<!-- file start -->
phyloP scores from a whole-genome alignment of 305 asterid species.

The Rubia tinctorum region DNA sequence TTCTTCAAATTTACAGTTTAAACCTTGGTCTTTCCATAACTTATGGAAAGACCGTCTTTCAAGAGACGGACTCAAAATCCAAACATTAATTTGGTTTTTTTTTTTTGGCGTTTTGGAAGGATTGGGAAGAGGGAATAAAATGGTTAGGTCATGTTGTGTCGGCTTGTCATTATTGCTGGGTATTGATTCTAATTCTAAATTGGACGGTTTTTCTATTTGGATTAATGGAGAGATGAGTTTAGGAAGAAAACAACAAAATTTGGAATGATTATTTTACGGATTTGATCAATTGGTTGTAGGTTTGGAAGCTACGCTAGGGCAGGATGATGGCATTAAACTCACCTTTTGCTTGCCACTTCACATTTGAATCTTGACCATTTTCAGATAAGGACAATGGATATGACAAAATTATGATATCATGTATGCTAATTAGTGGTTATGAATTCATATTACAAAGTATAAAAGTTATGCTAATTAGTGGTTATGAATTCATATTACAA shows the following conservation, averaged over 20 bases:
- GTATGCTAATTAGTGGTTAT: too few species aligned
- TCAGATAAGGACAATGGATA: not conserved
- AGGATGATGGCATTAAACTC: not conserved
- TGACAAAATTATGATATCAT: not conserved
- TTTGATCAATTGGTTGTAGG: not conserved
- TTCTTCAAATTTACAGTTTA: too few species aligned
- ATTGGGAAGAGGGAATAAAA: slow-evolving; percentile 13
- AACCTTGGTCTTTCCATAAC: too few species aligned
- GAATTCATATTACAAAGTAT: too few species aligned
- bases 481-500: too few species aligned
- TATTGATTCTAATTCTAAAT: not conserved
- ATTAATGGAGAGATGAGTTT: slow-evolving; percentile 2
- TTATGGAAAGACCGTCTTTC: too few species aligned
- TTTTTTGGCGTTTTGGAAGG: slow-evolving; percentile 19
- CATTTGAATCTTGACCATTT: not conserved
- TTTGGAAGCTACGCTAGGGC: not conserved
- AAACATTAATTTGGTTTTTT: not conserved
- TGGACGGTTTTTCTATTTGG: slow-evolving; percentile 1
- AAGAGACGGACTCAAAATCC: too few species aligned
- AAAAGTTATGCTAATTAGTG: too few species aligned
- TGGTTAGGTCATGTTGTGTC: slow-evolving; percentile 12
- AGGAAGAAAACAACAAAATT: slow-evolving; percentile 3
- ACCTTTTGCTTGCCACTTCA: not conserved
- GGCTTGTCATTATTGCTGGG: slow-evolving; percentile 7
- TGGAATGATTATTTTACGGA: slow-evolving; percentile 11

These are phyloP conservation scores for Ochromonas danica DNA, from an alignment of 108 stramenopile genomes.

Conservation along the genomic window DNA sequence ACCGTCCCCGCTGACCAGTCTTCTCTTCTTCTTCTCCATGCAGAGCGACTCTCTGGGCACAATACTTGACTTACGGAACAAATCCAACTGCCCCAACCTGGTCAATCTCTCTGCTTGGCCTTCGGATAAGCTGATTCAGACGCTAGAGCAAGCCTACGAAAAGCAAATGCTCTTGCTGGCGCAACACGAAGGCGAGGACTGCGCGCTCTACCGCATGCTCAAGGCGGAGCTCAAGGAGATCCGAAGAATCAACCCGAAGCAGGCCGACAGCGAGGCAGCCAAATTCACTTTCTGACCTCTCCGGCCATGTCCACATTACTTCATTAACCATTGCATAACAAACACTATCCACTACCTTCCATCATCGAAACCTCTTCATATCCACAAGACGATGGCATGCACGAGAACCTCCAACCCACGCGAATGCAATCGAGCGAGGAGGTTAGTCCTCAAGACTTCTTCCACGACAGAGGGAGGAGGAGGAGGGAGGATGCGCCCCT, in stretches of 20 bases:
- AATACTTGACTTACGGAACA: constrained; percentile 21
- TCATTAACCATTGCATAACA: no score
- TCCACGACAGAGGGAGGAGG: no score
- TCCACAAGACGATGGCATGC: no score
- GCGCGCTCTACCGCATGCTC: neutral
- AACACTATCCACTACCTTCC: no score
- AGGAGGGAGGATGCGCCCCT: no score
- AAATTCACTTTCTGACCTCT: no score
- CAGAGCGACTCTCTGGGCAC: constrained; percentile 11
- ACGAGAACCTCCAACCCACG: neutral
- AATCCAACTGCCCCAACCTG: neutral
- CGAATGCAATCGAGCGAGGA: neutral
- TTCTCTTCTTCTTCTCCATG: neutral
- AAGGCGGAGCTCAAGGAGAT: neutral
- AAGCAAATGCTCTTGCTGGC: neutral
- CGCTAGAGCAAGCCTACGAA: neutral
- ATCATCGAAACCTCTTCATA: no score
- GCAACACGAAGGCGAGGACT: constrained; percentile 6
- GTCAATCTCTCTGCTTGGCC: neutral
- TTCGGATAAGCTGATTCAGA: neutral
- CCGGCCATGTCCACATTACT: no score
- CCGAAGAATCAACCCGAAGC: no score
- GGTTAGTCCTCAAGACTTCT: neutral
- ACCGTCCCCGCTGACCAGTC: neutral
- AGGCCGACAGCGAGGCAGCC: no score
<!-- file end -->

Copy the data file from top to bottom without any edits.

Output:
phyloP scores from a whole-genome alignment of 305 asterid species.

The Rubia tinctorum region DNA sequence TTCTTCAAATTTACAGTTTAAACCTTGGTCTTTCCATAACTTATGGAAAGACCGTCTTTCAAGAGACGGACTCAAAATCCAAACATTAATTTGGTTTTTTTTTTTTGGCGTTTTGGAAGGATTGGGAAGAGGGAATAAAATGGTTAGGTCATGTTGTGTCGGCTTGTCATTATTGCTGGGTATTGATTCTAATTCTAAATTGGACGGTTTTTCTATTTGGATTAATGGAGAGATGAGTTTAGGAAGAAAACAACAAAATTTGGAATGATTATTTTACGGATTTGATCAATTGGTTGTAGGTTTGGAAGCTACGCTAGGGCAGGATGATGGCATTAAACTCACCTTTTGCTTGCCACTTCACATTTGAATCTTGACCATTTTCAGATAAGGACAATGGATATGACAAAATTATGATATCATGTATGCTAATTAGTGGTTATGAATTCATATTACAAAGTATAAAAGTTATGCTAATTAGTGGTTATGAATTCATATTACAA shows the following conservation, averaged over 20 bases:
- GTATGCTAATTAGTGGTTAT: too few species aligned
- TCAGATAAGGACAATGGATA: not conserved
- AGGATGATGGCATTAAACTC: not conserved
- TGACAAAATTATGATATCAT: not conserved
- TTTGATCAATTGGTTGTAGG: not conserved
- TTCTTCAAATTTACAGTTTA: too few species aligned
- ATTGGGAAGAGGGAATAAAA: slow-evolving; percentile 13
- AACCTTGGTCTTTCCATAAC: too few species aligned
- GAATTCATATTACAAAGTAT: too few species aligned
- bases 481-500: too few species aligned
- TATTGATTCTAATTCTAAAT: not conserved
- ATTAATGGAGAGATGAGTTT: slow-evolving; percentile 2
- TTATGGAAAGACCGTCTTTC: too few species aligned
- TTTTTTGGCGTTTTGGAAGG: slow-evolving; percentile 19
- CATTTGAATCTTGACCATTT: not conserved
- TTTGGAAGCTACGCTAGGGC: not conserved
- AAACATTAATTTGGTTTTTT: not conserved
- TGGACGGTTTTTCTATTTGG: slow-evolving; percentile 1
- AAGAGACGGACTCAAAATCC: too few species aligned
- AAAAGTTATGCTAATTAGTG: too few species aligned
- TGGTTAGGTCATGTTGTGTC: slow-evolving; percentile 12
- AGGAAGAAAACAACAAAATT: slow-evolving; percentile 3
- ACCTTTTGCTTGCCACTTCA: not conserved
- GGCTTGTCATTATTGCTGGG: slow-evolving; percentile 7
- TGGAATGATTATTTTACGGA: slow-evolving; percentile 11

These are phyloP conservation scores for Ochromonas danica DNA, from an alignment of 108 stramenopile genomes.

Conservation along the genomic window DNA sequence ACCGTCCCCGCTGACCAGTCTTCTCTTCTTCTTCTCCATGCAGAGCGACTCTCTGGGCACAATACTTGACTTACGGAACAAATCCAACTGCCCCAACCTGGTCAATCTCTCTGCTTGGCCTTCGGATAAGCTGATTCAGACGCTAGAGCAAGCCTACGAAAAGCAAATGCTCTTGCTGGCGCAACACGAAGGCGAGGACTGCGCGCTCTACCGCATGCTCAAGGCGGAGCTCAAGGAGATCCGAAGAATCAACCCGAAGCAGGCCGACAGCGAGGCAGCCAAATTCACTTTCTGACCTCTCCGGCCATGTCCACATTACTTCATTAACCATTGCATAACAAACACTATCCACTACCTTCCATCATCGAAACCTCTTCATATCCACAAGACGATGGCATGCACGAGAACCTCCAACCCACGCGAATGCAATCGAGCGAGGAGGTTAGTCCTCAAGACTTCTTCCACGACAGAGGGAGGAGGAGGAGGGAGGATGCGCCCCT, in stretches of 20 bases:
- AATACTTGACTTACGGAACA: constrained; percentile 21
- TCATTAACCATTGCATAACA: no score
- TCCACGACAGAGGGAGGAGG: no score
- TCCACAAGACGATGGCATGC: no score
- GCGCGCTCTACCGCATGCTC: neutral
- AACACTATCCACTACCTTCC: no score
- AGGAGGGAGGATGCGCCCCT: no score
- AAATTCACTTTCTGACCTCT: no score
- CAGAGCGACTCTCTGGGCAC: constrained; percentile 11
- ACGAGAACCTCCAACCCACG: neutral
- AATCCAACTGCCCCAACCTG: neutral
- CGAATGCAATCGAGCGAGGA: neutral
- TTCTCTTCTTCTTCTCCATG: neutral
- AAGGCGGAGCTCAAGGAGAT: neutral
- AAGCAAATGCTCTTGCTGGC: neutral
- CGCTAGAGCAAGCCTACGAA: neutral
- ATCATCGAAACCTCTTCATA: no score
- GCAACACGAAGGCGAGGACT: constrained; percentile 6
- GTCAATCTCTCTGCTTGGCC: neutral
- TTCGGATAAGCTGATTCAGA: neutral
- CCGGCCATGTCCACATTACT: no score
- CCGAAGAATCAACCCGAAGC: no score
- GGTTAGTCCTCAAGACTTCT: neutral
- ACCGTCCCCGCTGACCAGTC: neutral
- AGGCCGACAGCGAGGCAGCC: no score